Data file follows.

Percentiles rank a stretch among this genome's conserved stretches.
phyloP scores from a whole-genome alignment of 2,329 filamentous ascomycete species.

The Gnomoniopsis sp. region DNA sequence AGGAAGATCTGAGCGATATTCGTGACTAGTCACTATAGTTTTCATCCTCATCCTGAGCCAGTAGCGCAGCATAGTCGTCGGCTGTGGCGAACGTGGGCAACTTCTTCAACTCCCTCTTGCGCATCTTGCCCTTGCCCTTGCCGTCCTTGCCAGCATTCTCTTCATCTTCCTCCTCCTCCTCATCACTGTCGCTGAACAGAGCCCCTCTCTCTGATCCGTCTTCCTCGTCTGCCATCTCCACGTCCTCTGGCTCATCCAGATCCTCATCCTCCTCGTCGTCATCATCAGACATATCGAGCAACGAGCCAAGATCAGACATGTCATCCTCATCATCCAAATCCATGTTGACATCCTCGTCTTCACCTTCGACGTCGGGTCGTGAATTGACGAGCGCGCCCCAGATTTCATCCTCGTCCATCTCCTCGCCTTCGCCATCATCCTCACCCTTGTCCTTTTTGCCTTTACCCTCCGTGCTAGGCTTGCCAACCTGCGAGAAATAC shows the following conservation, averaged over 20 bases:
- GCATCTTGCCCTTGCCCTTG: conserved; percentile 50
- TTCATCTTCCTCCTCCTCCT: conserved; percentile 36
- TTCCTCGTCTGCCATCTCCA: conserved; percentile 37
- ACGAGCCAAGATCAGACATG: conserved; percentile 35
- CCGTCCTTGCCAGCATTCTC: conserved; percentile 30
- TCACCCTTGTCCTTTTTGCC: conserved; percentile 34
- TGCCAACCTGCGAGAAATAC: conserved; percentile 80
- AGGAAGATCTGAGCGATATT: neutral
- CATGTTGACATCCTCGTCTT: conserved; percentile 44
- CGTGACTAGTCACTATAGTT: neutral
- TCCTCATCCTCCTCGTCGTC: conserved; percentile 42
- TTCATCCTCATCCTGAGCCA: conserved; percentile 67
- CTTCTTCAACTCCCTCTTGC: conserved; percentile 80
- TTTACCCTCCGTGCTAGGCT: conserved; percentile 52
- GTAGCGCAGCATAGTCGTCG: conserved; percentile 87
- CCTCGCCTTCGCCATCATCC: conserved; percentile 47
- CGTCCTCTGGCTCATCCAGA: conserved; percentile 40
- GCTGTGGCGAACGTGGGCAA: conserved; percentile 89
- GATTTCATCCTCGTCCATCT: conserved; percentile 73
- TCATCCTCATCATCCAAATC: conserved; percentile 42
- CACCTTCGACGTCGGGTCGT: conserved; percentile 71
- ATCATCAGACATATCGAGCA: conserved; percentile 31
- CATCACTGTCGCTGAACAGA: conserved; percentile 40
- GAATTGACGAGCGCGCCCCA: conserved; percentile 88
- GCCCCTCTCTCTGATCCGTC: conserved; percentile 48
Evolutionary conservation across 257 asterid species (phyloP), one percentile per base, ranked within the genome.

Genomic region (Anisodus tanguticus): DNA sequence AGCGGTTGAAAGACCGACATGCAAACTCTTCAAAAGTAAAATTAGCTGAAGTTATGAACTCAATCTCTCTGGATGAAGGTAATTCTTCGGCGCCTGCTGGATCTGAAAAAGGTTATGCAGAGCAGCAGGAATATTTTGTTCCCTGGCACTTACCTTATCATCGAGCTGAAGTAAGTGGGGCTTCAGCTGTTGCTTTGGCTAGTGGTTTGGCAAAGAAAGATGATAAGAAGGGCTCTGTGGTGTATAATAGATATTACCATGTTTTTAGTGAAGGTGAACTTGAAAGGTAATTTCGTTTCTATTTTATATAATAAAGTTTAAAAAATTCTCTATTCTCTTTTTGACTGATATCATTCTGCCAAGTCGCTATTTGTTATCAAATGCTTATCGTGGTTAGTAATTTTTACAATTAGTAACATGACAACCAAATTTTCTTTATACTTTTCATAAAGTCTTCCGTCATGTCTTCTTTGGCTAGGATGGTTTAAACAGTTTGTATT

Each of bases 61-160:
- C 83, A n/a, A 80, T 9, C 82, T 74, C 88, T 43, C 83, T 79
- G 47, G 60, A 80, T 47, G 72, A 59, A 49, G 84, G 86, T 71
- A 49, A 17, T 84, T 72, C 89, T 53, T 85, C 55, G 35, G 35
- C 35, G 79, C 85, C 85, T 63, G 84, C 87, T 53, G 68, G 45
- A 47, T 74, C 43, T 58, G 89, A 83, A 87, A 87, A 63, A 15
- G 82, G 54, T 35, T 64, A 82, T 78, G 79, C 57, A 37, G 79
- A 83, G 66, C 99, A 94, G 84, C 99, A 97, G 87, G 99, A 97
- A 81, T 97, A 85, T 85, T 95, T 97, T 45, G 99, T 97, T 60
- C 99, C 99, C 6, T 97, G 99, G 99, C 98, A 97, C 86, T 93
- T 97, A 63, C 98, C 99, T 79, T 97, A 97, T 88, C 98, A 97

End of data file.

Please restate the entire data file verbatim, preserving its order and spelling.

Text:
Percentiles rank a stretch among this genome's conserved stretches.
phyloP scores from a whole-genome alignment of 2,329 filamentous ascomycete species.

The Gnomoniopsis sp. region DNA sequence AGGAAGATCTGAGCGATATTCGTGACTAGTCACTATAGTTTTCATCCTCATCCTGAGCCAGTAGCGCAGCATAGTCGTCGGCTGTGGCGAACGTGGGCAACTTCTTCAACTCCCTCTTGCGCATCTTGCCCTTGCCCTTGCCGTCCTTGCCAGCATTCTCTTCATCTTCCTCCTCCTCCTCATCACTGTCGCTGAACAGAGCCCCTCTCTCTGATCCGTCTTCCTCGTCTGCCATCTCCACGTCCTCTGGCTCATCCAGATCCTCATCCTCCTCGTCGTCATCATCAGACATATCGAGCAACGAGCCAAGATCAGACATGTCATCCTCATCATCCAAATCCATGTTGACATCCTCGTCTTCACCTTCGACGTCGGGTCGTGAATTGACGAGCGCGCCCCAGATTTCATCCTCGTCCATCTCCTCGCCTTCGCCATCATCCTCACCCTTGTCCTTTTTGCCTTTACCCTCCGTGCTAGGCTTGCCAACCTGCGAGAAATAC shows the following conservation, averaged over 20 bases:
- GCATCTTGCCCTTGCCCTTG: conserved; percentile 50
- TTCATCTTCCTCCTCCTCCT: conserved; percentile 36
- TTCCTCGTCTGCCATCTCCA: conserved; percentile 37
- ACGAGCCAAGATCAGACATG: conserved; percentile 35
- CCGTCCTTGCCAGCATTCTC: conserved; percentile 30
- TCACCCTTGTCCTTTTTGCC: conserved; percentile 34
- TGCCAACCTGCGAGAAATAC: conserved; percentile 80
- AGGAAGATCTGAGCGATATT: neutral
- CATGTTGACATCCTCGTCTT: conserved; percentile 44
- CGTGACTAGTCACTATAGTT: neutral
- TCCTCATCCTCCTCGTCGTC: conserved; percentile 42
- TTCATCCTCATCCTGAGCCA: conserved; percentile 67
- CTTCTTCAACTCCCTCTTGC: conserved; percentile 80
- TTTACCCTCCGTGCTAGGCT: conserved; percentile 52
- GTAGCGCAGCATAGTCGTCG: conserved; percentile 87
- CCTCGCCTTCGCCATCATCC: conserved; percentile 47
- CGTCCTCTGGCTCATCCAGA: conserved; percentile 40
- GCTGTGGCGAACGTGGGCAA: conserved; percentile 89
- GATTTCATCCTCGTCCATCT: conserved; percentile 73
- TCATCCTCATCATCCAAATC: conserved; percentile 42
- CACCTTCGACGTCGGGTCGT: conserved; percentile 71
- ATCATCAGACATATCGAGCA: conserved; percentile 31
- CATCACTGTCGCTGAACAGA: conserved; percentile 40
- GAATTGACGAGCGCGCCCCA: conserved; percentile 88
- GCCCCTCTCTCTGATCCGTC: conserved; percentile 48
Evolutionary conservation across 257 asterid species (phyloP), one percentile per base, ranked within the genome.

Genomic region (Anisodus tanguticus): DNA sequence AGCGGTTGAAAGACCGACATGCAAACTCTTCAAAAGTAAAATTAGCTGAAGTTATGAACTCAATCTCTCTGGATGAAGGTAATTCTTCGGCGCCTGCTGGATCTGAAAAAGGTTATGCAGAGCAGCAGGAATATTTTGTTCCCTGGCACTTACCTTATCATCGAGCTGAAGTAAGTGGGGCTTCAGCTGTTGCTTTGGCTAGTGGTTTGGCAAAGAAAGATGATAAGAAGGGCTCTGTGGTGTATAATAGATATTACCATGTTTTTAGTGAAGGTGAACTTGAAAGGTAATTTCGTTTCTATTTTATATAATAAAGTTTAAAAAATTCTCTATTCTCTTTTTGACTGATATCATTCTGCCAAGTCGCTATTTGTTATCAAATGCTTATCGTGGTTAGTAATTTTTACAATTAGTAACATGACAACCAAATTTTCTTTATACTTTTCATAAAGTCTTCCGTCATGTCTTCTTTGGCTAGGATGGTTTAAACAGTTTGTATT

Each of bases 61-160:
- C 83, A n/a, A 80, T 9, C 82, T 74, C 88, T 43, C 83, T 79
- G 47, G 60, A 80, T 47, G 72, A 59, A 49, G 84, G 86, T 71
- A 49, A 17, T 84, T 72, C 89, T 53, T 85, C 55, G 35, G 35
- C 35, G 79, C 85, C 85, T 63, G 84, C 87, T 53, G 68, G 45
- A 47, T 74, C 43, T 58, G 89, A 83, A 87, A 87, A 63, A 15
- G 82, G 54, T 35, T 64, A 82, T 78, G 79, C 57, A 37, G 79
- A 83, G 66, C 99, A 94, G 84, C 99, A 97, G 87, G 99, A 97
- A 81, T 97, A 85, T 85, T 95, T 97, T 45, G 99, T 97, T 60
- C 99, C 99, C 6, T 97, G 99, G 99, C 98, A 97, C 86, T 93
- T 97, A 63, C 98, C 99, T 79, T 97, A 97, T 88, C 98, A 97